Exposure to PHVs or EVs through carsharing has influenced customer EV perceptions to be more positive and has commensurately increased the propensity for an individual to buy an EV[..].”
Additionally, researchers from the University of Virginia and the University of Texas at Austin conducted a lifecycle analysis (http://www.caee.utexas.edu/prof/kockelman/public_html/TRB15carsharingLCA.pdf) of the emissions from implementing a carsharing program with conventional gasoline vehicles. You may find the conclusions of the study below:
“Results 31 suggest that current carsharing members reduce their average individual transportation energy use and GHG emissions by approximately 51% upon joining a carsharing organization. Collectively, these individual-level effects translate to roughly 5% savings in all household transport-related energy use and GHG emissions in the U.S. These energy and emissions savings can be primarily attributed to mode shifts and avoided travel, followed by savings in parking infrastructure demands and fuel consumption. When indirect rebound effects are accounted for (assuming travel-cost savings is then spent on other goods and services), these savings fall to as little as 3% across all U.S. households.”
You may find a table displaying the impacts of carsharing networks on travel behavior on page 7. Note that this study evaluates conventional gasoline vehicles and not alternative fuel vehicles. However, the study included the following note regarding the additional benefits from PEV carsharing fleets:
"Finally, it should be noted that this study compares a shared fleet of conventional (internal combustion engine) sedans to the average U.S. passenger vehicle’s use. With smaller, hybrid and electric vehicles growing in popularity, carsharing’s energy and GHG emissions savings will probably grow.”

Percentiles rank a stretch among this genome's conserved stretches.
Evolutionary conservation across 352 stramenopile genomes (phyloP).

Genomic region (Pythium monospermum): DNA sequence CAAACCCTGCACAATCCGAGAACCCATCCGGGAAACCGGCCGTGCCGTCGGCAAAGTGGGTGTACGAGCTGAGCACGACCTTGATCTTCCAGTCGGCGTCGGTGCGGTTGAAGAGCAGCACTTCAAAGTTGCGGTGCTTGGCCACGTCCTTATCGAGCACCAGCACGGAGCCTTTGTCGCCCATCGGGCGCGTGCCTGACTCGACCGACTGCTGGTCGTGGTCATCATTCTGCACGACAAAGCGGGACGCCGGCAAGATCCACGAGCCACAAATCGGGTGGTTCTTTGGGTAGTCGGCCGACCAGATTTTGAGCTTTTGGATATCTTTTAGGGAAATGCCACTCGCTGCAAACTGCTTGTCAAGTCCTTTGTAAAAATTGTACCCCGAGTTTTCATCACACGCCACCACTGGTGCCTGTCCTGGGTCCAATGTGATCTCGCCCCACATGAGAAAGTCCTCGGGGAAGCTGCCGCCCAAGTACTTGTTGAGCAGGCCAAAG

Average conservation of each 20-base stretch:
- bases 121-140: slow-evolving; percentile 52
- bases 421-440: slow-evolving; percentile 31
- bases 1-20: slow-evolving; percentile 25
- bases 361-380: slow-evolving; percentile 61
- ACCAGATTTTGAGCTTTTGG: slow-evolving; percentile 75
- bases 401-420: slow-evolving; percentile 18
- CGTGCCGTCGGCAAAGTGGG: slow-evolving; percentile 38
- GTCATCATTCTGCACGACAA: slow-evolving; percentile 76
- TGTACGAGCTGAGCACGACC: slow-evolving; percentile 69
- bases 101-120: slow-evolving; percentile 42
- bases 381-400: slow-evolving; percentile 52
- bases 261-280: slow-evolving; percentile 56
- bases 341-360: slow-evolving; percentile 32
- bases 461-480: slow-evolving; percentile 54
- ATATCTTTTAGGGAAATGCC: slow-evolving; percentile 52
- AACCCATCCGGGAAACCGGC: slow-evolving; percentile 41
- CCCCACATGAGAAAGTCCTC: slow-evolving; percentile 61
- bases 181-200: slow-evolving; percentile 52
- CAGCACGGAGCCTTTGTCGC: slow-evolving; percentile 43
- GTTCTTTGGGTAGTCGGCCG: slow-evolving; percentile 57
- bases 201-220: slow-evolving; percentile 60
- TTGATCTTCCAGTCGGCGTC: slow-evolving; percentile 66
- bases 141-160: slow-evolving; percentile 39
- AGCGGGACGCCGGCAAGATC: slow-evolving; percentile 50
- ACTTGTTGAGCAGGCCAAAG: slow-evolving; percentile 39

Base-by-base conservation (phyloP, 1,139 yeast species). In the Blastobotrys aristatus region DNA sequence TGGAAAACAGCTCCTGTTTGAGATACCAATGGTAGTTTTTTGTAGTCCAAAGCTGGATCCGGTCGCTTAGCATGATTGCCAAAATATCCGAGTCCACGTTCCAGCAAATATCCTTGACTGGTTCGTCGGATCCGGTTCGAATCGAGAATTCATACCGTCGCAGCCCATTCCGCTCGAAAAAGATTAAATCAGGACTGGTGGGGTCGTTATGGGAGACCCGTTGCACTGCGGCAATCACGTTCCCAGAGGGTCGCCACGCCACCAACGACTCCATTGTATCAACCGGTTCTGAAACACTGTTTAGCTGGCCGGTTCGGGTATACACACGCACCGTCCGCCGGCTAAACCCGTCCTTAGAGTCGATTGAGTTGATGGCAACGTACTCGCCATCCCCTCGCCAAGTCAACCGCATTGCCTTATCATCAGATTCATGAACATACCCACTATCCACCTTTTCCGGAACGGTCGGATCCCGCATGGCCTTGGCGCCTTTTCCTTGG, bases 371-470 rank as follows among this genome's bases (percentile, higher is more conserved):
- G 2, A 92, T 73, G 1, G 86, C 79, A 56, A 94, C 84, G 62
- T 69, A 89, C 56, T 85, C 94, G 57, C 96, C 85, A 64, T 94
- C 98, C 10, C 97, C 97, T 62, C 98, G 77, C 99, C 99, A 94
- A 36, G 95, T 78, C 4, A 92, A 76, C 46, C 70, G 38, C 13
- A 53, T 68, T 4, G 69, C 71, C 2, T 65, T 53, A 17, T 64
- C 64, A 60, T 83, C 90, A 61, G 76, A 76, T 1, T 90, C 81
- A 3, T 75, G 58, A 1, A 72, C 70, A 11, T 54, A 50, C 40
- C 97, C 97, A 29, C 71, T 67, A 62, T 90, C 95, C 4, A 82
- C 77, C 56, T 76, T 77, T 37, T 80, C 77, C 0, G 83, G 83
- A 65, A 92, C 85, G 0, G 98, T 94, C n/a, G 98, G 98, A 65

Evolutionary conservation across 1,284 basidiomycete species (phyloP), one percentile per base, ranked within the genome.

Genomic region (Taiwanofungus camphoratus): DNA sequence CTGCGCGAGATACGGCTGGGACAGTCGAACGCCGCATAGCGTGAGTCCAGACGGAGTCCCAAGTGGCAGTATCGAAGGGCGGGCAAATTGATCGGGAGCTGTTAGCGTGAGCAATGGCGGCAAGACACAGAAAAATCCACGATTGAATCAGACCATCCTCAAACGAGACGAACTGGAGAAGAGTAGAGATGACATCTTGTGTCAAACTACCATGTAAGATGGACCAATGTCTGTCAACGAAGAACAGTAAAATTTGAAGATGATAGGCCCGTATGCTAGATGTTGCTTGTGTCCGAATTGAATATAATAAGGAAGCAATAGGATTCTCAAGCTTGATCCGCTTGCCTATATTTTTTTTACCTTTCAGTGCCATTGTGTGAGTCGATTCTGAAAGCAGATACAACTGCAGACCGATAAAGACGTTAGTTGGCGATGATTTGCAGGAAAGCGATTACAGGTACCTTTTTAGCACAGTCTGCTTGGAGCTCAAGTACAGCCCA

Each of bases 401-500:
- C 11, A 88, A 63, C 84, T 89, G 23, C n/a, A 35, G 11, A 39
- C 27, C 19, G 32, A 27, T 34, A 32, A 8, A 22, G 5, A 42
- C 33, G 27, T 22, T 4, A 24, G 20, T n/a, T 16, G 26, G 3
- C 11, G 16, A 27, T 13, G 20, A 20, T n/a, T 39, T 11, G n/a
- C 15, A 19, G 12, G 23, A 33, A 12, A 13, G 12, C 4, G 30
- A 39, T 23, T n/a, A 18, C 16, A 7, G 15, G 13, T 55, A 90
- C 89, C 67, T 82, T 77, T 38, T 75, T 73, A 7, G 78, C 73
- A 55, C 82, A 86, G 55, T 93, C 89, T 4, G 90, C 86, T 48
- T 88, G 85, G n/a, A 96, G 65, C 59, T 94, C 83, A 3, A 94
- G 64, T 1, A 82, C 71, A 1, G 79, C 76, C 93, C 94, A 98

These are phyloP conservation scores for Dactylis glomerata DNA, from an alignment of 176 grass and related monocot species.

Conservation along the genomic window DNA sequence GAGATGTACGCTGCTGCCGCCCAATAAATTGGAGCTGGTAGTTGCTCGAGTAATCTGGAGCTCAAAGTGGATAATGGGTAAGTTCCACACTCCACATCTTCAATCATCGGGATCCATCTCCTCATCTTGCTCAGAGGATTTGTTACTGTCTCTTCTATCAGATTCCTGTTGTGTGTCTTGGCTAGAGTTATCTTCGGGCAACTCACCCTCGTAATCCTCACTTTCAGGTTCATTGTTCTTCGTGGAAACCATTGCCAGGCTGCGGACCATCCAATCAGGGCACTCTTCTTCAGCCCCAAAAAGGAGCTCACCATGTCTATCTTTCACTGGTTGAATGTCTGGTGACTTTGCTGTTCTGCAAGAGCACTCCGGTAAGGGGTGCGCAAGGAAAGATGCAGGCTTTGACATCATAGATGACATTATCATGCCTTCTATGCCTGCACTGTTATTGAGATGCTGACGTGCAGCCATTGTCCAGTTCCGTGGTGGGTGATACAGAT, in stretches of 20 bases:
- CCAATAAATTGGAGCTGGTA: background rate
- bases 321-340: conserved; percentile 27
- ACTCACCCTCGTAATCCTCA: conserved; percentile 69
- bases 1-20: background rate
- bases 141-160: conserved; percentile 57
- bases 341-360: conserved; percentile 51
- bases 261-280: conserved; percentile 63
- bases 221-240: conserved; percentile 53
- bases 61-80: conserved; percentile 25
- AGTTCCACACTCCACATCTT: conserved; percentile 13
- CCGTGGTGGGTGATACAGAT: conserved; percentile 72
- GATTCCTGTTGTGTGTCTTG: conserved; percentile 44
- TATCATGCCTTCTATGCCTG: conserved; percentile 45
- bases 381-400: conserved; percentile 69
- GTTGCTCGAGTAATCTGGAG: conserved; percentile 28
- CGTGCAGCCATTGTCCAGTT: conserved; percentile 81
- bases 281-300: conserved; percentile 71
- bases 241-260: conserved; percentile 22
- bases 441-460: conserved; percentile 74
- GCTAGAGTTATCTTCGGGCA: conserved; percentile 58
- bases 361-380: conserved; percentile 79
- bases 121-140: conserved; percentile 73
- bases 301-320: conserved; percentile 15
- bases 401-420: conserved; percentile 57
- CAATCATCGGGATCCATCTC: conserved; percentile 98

Navigant Research also released a report (https://www.navigantresearch.com/research/carsharing-programs) highlighting the growth of carsharing programs, including the role that PEVs will play. Note that this report requires purchase—however, you may view sample content for free by creating an account. In particular, the publication summary states that “[a]lthough the carshare service model has been well established over the past 15 years, there have been some significant innovations in the market recently. The success of one-way carsharing services is prompting more companies to consider offering this service model. Such services can increase utilization since members can use one-way carsharing for shorter, spur of the moment trips. Automakers have entered this market with good results, building substantial membership levels in only a few years. Meanwhile, the adoption of plug-in electric vehicles (PEVs) in carsharing services is expected to increase as automakers promote this technology. According to Navigant Research, global carsharing services revenue is expected to grow from $1.1 billion in 2015 to $6.5 billion in 2024.” You may also find a list of “Key Industry Players,” including carshare companies, on the summary page referenced above.
For a Clean Cities spin on carsharing programs, please refer to the following case studies, sourced from the Winter 2017 Clean Cities Now, as well as the Alternative Fuels Data Center Case Studies database (http://www.afdc.energy.gov/case).
Clean Fuels Ohio